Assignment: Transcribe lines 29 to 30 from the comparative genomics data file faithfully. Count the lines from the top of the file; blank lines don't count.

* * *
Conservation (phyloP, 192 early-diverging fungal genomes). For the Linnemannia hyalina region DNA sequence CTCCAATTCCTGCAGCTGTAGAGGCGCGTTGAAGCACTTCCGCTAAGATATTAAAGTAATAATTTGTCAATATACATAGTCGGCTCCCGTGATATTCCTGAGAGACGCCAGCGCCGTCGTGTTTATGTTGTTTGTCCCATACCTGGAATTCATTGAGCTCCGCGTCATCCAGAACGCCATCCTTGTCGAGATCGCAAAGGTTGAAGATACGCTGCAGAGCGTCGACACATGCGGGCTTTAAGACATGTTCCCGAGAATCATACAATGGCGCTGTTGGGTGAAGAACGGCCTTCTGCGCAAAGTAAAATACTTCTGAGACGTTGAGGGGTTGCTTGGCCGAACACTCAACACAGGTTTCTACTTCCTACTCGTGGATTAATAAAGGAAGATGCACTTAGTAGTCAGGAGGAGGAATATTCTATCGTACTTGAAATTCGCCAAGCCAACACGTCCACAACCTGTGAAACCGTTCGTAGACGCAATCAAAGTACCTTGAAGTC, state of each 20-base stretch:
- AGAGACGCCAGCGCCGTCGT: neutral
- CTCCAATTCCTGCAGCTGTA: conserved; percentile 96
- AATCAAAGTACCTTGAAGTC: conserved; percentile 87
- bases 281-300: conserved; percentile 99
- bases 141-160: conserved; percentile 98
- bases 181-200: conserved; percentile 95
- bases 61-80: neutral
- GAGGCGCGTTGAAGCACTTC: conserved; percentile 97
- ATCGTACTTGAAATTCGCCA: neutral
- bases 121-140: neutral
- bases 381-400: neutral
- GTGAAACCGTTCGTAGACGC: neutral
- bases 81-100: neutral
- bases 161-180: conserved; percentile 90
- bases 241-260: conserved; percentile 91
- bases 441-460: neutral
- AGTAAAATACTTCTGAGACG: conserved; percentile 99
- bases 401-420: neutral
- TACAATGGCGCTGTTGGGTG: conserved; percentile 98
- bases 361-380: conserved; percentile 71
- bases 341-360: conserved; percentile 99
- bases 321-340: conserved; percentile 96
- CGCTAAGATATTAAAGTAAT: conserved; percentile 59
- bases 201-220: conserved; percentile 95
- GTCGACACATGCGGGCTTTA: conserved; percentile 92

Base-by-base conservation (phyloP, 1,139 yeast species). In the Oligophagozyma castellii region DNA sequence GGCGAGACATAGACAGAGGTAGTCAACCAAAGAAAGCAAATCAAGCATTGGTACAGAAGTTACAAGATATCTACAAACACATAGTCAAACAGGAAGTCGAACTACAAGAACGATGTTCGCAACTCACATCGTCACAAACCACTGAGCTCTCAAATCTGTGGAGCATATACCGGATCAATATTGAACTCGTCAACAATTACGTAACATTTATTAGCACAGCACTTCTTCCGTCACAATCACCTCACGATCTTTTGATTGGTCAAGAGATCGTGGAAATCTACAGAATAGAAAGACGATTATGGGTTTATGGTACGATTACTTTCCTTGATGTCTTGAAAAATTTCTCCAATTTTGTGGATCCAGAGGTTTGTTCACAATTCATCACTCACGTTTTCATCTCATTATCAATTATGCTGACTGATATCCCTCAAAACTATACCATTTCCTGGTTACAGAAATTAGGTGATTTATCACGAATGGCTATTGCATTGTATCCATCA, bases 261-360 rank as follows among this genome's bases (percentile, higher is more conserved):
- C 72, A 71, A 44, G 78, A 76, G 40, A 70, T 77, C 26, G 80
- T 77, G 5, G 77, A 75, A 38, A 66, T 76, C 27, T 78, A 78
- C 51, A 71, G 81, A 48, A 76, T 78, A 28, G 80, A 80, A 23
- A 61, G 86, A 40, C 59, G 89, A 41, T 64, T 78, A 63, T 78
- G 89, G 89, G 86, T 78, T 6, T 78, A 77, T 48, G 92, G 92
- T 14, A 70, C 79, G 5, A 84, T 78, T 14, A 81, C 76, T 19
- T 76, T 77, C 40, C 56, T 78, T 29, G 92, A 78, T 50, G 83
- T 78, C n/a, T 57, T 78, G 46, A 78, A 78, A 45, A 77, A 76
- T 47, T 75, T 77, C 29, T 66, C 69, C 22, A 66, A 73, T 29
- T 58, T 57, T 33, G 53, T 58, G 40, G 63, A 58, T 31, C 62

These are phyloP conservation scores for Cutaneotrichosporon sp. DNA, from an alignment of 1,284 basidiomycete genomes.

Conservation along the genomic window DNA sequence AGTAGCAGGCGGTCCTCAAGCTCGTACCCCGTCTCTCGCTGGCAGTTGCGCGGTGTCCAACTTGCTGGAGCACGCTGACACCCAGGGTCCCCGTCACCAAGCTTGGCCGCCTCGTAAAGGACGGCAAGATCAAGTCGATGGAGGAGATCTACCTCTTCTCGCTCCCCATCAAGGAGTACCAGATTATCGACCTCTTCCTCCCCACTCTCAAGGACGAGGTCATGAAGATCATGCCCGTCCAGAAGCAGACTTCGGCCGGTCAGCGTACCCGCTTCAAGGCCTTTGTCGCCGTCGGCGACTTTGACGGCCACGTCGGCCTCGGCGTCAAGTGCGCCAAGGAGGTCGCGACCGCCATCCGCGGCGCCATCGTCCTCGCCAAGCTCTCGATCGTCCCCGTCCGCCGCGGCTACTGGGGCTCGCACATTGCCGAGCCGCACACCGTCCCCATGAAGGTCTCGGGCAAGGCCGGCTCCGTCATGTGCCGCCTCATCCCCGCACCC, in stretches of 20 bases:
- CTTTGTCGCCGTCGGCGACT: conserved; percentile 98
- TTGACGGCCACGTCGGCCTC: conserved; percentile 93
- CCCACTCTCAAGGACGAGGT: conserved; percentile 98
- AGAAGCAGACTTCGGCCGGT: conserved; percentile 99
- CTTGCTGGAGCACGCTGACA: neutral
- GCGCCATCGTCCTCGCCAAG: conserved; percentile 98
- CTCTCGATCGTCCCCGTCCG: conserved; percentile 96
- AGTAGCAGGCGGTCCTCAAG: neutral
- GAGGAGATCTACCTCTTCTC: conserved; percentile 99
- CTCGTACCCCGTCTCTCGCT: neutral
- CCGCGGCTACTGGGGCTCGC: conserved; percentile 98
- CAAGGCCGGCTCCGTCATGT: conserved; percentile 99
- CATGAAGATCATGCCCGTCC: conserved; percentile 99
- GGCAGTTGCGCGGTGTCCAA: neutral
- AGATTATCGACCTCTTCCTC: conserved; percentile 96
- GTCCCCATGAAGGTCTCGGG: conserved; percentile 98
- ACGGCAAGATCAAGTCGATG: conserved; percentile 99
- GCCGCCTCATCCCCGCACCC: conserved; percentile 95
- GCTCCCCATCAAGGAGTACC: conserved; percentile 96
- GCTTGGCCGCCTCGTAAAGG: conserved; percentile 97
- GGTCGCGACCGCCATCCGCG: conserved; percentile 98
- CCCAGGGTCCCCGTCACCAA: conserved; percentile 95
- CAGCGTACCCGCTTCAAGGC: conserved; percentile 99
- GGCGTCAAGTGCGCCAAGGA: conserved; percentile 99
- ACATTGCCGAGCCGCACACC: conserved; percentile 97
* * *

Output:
- T 77, G 5, G 77, A 75, A 38, A 66, T 76, C 27, T 78, A 78
- C 51, A 71, G 81, A 48, A 76, T 78, A 28, G 80, A 80, A 23